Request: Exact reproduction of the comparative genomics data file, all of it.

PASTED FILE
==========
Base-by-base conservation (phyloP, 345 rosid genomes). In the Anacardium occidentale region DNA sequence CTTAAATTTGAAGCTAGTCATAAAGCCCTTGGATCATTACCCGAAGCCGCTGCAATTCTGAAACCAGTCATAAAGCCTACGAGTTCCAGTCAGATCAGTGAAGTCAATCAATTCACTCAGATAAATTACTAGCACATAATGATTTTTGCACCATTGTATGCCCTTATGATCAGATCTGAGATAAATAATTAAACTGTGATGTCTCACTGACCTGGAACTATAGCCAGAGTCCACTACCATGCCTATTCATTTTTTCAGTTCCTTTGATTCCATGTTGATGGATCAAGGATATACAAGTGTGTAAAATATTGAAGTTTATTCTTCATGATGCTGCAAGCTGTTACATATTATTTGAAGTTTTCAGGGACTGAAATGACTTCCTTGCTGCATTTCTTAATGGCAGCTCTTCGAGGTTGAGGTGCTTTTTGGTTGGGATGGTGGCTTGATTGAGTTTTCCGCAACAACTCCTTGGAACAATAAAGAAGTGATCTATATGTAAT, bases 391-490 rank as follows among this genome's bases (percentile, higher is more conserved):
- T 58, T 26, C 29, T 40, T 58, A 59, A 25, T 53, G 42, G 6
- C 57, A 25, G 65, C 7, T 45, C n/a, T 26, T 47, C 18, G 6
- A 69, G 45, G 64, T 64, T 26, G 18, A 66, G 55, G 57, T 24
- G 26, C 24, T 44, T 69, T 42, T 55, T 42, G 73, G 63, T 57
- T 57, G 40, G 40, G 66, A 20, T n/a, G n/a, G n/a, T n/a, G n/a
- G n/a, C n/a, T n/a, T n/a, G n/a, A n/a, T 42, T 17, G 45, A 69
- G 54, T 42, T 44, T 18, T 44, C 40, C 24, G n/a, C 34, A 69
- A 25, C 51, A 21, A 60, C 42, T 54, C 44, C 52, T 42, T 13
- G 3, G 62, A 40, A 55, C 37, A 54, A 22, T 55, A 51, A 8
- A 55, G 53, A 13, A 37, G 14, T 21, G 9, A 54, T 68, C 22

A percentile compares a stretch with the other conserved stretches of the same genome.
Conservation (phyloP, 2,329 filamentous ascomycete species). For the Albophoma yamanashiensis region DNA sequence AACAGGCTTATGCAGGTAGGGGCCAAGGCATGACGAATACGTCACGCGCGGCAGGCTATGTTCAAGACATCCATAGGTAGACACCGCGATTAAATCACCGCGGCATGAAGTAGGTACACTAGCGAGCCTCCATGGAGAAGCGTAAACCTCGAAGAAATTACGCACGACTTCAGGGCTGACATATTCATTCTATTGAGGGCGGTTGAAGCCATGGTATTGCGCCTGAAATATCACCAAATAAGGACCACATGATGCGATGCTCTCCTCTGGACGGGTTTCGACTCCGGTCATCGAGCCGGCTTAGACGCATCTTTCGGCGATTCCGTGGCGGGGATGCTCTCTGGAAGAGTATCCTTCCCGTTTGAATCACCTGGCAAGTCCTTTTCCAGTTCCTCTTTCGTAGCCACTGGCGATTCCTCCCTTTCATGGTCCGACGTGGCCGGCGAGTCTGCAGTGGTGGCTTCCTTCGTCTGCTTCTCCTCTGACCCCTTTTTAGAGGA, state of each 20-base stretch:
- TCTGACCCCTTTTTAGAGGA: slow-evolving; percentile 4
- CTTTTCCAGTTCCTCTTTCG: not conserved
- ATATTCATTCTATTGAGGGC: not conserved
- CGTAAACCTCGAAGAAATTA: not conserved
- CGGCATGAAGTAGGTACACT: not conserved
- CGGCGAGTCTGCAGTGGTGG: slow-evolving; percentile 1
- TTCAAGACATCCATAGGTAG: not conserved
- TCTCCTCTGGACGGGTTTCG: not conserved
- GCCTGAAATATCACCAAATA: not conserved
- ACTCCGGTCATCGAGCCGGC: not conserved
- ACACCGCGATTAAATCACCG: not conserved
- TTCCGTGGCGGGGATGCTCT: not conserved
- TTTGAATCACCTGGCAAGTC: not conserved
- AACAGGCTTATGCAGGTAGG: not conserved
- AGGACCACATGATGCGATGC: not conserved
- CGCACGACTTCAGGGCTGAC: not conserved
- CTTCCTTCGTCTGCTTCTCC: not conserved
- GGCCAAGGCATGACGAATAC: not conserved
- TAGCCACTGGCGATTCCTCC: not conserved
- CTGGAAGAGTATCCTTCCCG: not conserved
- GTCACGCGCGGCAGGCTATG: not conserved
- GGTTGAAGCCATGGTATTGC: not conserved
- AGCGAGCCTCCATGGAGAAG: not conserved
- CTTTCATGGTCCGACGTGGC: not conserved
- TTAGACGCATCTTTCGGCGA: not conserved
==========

Base-by-base conservation (phyloP, 345 rosid genomes). In the Anacardium occidentale region DNA sequence CTTAAATTTGAAGCTAGTCATAAAGCCCTTGGATCATTACCCGAAGCCGCTGCAATTCTGAAACCAGTCATAAAGCCTACGAGTTCCAGTCAGATCAGTGAAGTCAATCAATTCACTCAGATAAATTACTAGCACATAATGATTTTTGCACCATTGTATGCCCTTATGATCAGATCTGAGATAAATAATTAAACTGTGATGTCTCACTGACCTGGAACTATAGCCAGAGTCCACTACCATGCCTATTCATTTTTTCAGTTCCTTTGATTCCATGTTGATGGATCAAGGATATACAAGTGTGTAAAATATTGAAGTTTATTCTTCATGATGCTGCAAGCTGTTACATATTATTTGAAGTTTTCAGGGACTGAAATGACTTCCTTGCTGCATTTCTTAATGGCAGCTCTTCGAGGTTGAGGTGCTTTTTGGTTGGGATGGTGGCTTGATTGAGTTTTCCGCAACAACTCCTTGGAACAATAAAGAAGTGATCTATATGTAAT, bases 391-490 rank as follows among this genome's bases (percentile, higher is more conserved):
- T 58, T 26, C 29, T 40, T 58, A 59, A 25, T 53, G 42, G 6
- C 57, A 25, G 65, C 7, T 45, C n/a, T 26, T 47, C 18, G 6
- A 69, G 45, G 64, T 64, T 26, G 18, A 66, G 55, G 57, T 24
- G 26, C 24, T 44, T 69, T 42, T 55, T 42, G 73, G 63, T 57
- T 57, G 40, G 40, G 66, A 20, T n/a, G n/a, G n/a, T n/a, G n/a
- G n/a, C n/a, T n/a, T n/a, G n/a, A n/a, T 42, T 17, G 45, A 69
- G 54, T 42, T 44, T 18, T 44, C 40, C 24, G n/a, C 34, A 69
- A 25, C 51, A 21, A 60, C 42, T 54, C 44, C 52, T 42, T 13
- G 3, G 62, A 40, A 55, C 37, A 54, A 22, T 55, A 51, A 8
- A 55, G 53, A 13, A 37, G 14, T 21, G 9, A 54, T 68, C 22

A percentile compares a stretch with the other conserved stretches of the same genome.
Conservation (phyloP, 2,329 filamentous ascomycete species). For the Albophoma yamanashiensis region DNA sequence AACAGGCTTATGCAGGTAGGGGCCAAGGCATGACGAATACGTCACGCGCGGCAGGCTATGTTCAAGACATCCATAGGTAGACACCGCGATTAAATCACCGCGGCATGAAGTAGGTACACTAGCGAGCCTCCATGGAGAAGCGTAAACCTCGAAGAAATTACGCACGACTTCAGGGCTGACATATTCATTCTATTGAGGGCGGTTGAAGCCATGGTATTGCGCCTGAAATATCACCAAATAAGGACCACATGATGCGATGCTCTCCTCTGGACGGGTTTCGACTCCGGTCATCGAGCCGGCTTAGACGCATCTTTCGGCGATTCCGTGGCGGGGATGCTCTCTGGAAGAGTATCCTTCCCGTTTGAATCACCTGGCAAGTCCTTTTCCAGTTCCTCTTTCGTAGCCACTGGCGATTCCTCCCTTTCATGGTCCGACGTGGCCGGCGAGTCTGCAGTGGTGGCTTCCTTCGTCTGCTTCTCCTCTGACCCCTTTTTAGAGGA, state of each 20-base stretch:
- TCTGACCCCTTTTTAGAGGA: slow-evolving; percentile 4
- CTTTTCCAGTTCCTCTTTCG: not conserved
- ATATTCATTCTATTGAGGGC: not conserved
- CGTAAACCTCGAAGAAATTA: not conserved
- CGGCATGAAGTAGGTACACT: not conserved
- CGGCGAGTCTGCAGTGGTGG: slow-evolving; percentile 1
- TTCAAGACATCCATAGGTAG: not conserved
- TCTCCTCTGGACGGGTTTCG: not conserved
- GCCTGAAATATCACCAAATA: not conserved
- ACTCCGGTCATCGAGCCGGC: not conserved
- ACACCGCGATTAAATCACCG: not conserved
- TTCCGTGGCGGGGATGCTCT: not conserved
- TTTGAATCACCTGGCAAGTC: not conserved
- AACAGGCTTATGCAGGTAGG: not conserved
- AGGACCACATGATGCGATGC: not conserved
- CGCACGACTTCAGGGCTGAC: not conserved
- CTTCCTTCGTCTGCTTCTCC: not conserved
- GGCCAAGGCATGACGAATAC: not conserved
- TAGCCACTGGCGATTCCTCC: not conserved
- CTGGAAGAGTATCCTTCCCG: not conserved
- GTCACGCGCGGCAGGCTATG: not conserved
- GGTTGAAGCCATGGTATTGC: not conserved
- AGCGAGCCTCCATGGAGAAG: not conserved
- CTTTCATGGTCCGACGTGGC: not conserved
- TTAGACGCATCTTTCGGCGA: not conserved